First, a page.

Renewed Strength

Gertina had reached the point of exhaustion. Growing up in New York and raising a family in a dangerous area, situations had led her to relocate to Lancaster in hopes of a better life for her children. Instead, her depression worsened and her living conditions became increasingly unstable as she bounced from apartment to apartment. Gertina was on a path without hope till the day she decided to come to Water Street for help.

“Before I came to Water Street I was depressed. I couldn’t find myself. I wanted to hurt myself. Water Street opened my eyes and said, ‘you cannot hurt yourself. You have to wake up, you have your kids to look after.”

“Before I came to Water Street I was depressed. I couldn’t find myself. I wanted to hurt myself.”

At Water Street, Gertina found the support and dignity she needed to overcome her obstacles. She was able to open up and share her inner struggles. Through a difficult life journey – including the devastating loss of a daughter – Gertina had lost her faith in God. Her Life Coach and Case Manager listened, comforted her when she cried, and helped her recognize the root causes of her homelessness and rediscover her true identity in Christ.

Pastor Booth’s classes and the Christ-centered atmosphere of our campus helped Gertina feel comfortable enough to start reading her Bible again. She began to see Jesus in a new way and rekindle the relationship she had lost with God.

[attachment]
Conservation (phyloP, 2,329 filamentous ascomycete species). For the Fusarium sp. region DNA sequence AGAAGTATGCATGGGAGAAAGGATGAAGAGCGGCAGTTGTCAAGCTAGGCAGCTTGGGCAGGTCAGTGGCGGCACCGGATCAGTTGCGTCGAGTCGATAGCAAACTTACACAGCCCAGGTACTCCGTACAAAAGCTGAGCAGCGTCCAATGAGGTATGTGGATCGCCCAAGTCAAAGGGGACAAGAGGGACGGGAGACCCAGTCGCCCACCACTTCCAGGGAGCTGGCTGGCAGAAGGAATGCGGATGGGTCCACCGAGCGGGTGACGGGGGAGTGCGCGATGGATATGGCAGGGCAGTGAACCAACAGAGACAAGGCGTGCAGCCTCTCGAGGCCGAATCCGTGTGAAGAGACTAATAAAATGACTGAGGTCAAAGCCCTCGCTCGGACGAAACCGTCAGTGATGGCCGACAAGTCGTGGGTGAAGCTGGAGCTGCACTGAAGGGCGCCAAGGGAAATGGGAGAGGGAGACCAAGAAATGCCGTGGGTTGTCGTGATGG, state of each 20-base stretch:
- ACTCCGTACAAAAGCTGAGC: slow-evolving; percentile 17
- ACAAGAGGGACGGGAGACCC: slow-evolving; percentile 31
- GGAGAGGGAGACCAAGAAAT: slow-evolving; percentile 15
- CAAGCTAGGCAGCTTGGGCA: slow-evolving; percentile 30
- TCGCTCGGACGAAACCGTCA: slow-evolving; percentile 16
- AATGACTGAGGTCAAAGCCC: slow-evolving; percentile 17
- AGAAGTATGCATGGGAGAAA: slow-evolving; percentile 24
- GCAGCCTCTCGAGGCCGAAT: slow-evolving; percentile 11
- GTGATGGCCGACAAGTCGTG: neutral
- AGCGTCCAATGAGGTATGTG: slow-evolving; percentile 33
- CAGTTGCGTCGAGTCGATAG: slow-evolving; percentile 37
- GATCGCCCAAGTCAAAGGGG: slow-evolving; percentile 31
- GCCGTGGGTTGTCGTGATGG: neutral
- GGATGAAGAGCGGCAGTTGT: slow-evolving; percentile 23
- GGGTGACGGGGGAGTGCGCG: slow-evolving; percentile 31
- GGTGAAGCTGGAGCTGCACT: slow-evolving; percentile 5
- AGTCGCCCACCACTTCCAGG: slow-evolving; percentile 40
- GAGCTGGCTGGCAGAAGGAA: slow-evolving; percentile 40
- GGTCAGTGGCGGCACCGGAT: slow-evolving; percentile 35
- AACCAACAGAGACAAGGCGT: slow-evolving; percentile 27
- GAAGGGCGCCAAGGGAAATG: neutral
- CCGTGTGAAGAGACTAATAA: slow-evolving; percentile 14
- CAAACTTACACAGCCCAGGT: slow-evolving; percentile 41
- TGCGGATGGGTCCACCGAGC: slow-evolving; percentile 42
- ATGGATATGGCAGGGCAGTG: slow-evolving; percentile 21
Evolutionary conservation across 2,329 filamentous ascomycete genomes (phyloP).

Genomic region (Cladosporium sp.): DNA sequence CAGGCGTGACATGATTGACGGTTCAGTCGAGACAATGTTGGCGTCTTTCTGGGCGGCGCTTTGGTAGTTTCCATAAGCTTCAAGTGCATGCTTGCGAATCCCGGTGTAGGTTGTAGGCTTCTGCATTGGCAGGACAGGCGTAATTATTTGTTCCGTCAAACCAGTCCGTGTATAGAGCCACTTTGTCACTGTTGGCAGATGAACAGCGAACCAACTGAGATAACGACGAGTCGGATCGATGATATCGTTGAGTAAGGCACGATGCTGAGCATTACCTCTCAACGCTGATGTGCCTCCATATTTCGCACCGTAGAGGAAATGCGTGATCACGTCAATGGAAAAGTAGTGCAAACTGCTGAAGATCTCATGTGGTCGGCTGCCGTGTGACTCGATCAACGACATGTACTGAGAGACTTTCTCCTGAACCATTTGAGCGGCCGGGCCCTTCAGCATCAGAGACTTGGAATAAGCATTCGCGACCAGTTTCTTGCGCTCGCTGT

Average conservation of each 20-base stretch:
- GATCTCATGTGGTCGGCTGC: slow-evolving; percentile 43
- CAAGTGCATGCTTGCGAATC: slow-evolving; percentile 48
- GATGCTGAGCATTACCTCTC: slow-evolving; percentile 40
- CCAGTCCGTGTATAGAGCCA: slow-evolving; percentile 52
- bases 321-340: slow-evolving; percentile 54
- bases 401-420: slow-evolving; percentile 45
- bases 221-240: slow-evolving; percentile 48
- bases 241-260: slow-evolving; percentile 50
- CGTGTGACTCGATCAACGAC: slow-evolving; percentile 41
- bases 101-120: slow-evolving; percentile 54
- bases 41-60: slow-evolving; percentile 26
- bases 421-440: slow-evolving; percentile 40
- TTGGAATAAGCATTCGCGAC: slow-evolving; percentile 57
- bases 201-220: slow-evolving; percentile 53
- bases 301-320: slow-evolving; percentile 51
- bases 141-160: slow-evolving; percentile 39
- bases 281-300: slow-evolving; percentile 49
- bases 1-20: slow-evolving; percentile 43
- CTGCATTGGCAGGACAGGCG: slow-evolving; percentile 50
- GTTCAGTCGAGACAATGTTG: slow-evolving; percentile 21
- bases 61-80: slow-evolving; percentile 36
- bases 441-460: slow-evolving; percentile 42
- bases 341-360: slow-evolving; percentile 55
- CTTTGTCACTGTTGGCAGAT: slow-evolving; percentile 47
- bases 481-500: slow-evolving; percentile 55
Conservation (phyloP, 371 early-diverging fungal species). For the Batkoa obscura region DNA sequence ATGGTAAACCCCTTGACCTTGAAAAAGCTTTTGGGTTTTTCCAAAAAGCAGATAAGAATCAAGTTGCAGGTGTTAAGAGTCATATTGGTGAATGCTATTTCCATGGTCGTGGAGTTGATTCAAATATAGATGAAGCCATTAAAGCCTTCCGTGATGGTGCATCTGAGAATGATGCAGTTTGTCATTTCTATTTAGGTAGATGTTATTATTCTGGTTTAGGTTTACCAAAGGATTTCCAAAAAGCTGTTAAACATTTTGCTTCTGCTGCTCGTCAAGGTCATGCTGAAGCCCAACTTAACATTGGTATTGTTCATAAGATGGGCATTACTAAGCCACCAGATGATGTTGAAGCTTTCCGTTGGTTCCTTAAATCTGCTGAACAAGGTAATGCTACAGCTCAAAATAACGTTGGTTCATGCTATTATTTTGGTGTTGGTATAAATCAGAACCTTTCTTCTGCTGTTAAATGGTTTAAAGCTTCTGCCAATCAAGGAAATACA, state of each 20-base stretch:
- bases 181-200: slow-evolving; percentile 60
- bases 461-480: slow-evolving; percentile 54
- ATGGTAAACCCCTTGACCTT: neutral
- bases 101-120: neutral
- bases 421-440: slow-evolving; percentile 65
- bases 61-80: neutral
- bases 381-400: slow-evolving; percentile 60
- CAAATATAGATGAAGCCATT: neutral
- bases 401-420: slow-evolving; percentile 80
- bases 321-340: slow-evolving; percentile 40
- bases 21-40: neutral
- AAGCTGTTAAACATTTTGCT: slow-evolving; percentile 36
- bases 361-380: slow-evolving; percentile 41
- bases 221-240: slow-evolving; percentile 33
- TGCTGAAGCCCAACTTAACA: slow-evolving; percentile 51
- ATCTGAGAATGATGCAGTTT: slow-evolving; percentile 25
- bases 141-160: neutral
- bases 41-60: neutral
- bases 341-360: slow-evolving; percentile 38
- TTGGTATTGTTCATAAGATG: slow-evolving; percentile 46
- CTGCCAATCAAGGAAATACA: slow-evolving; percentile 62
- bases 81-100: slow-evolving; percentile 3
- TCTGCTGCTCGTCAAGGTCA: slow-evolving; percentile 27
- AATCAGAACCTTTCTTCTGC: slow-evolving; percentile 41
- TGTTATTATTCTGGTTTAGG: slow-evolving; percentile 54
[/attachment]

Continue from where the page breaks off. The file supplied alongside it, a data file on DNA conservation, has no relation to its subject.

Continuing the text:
As her spiritual foundation strengthened, the staff supported Gertina in building life skills and a network of support. Being at Water Street provided what Gertina needed to restart her life. “I found a lot of people to help me. They never disrespected me or told me I couldn’t do something. They helped me all the way.”

Gertina’s confidence has continued to increase and she now loves her Bible and reads it every day. She is thankful for Water Street and the people that took the time to really listen to her, “Water Street is the best place to be. They will do a lot for you. They will listen to you … They do the best they can to be by your side.”
She has plans to get an apartment when she is ready to move on from Water Street. She looks forward to visiting New York and to taking care of her family again. Thanks to those who support Water Street through their prayers, volunteering, and generous gifts, Gertina no longer thinks about hurting herself. She has a bright future and renewed strength for her journey.


An Update from Jack 5/4/2020


Dear Friends,

Throughout this season, we have encountered a number of challenges in operating our shelter safely. Thankfully we have been blessed to see no community spread among our guests. This is due not only to the work of our team, but also the ways that upgrades to our facilities came at just the right time.

For example, Providence Shelter, which opened in November 2019, provides additional spacing and a top-tier air filtration system. We have also been able to implement the same air filtration standards in our dining hall prior to the most recent wave of COVID.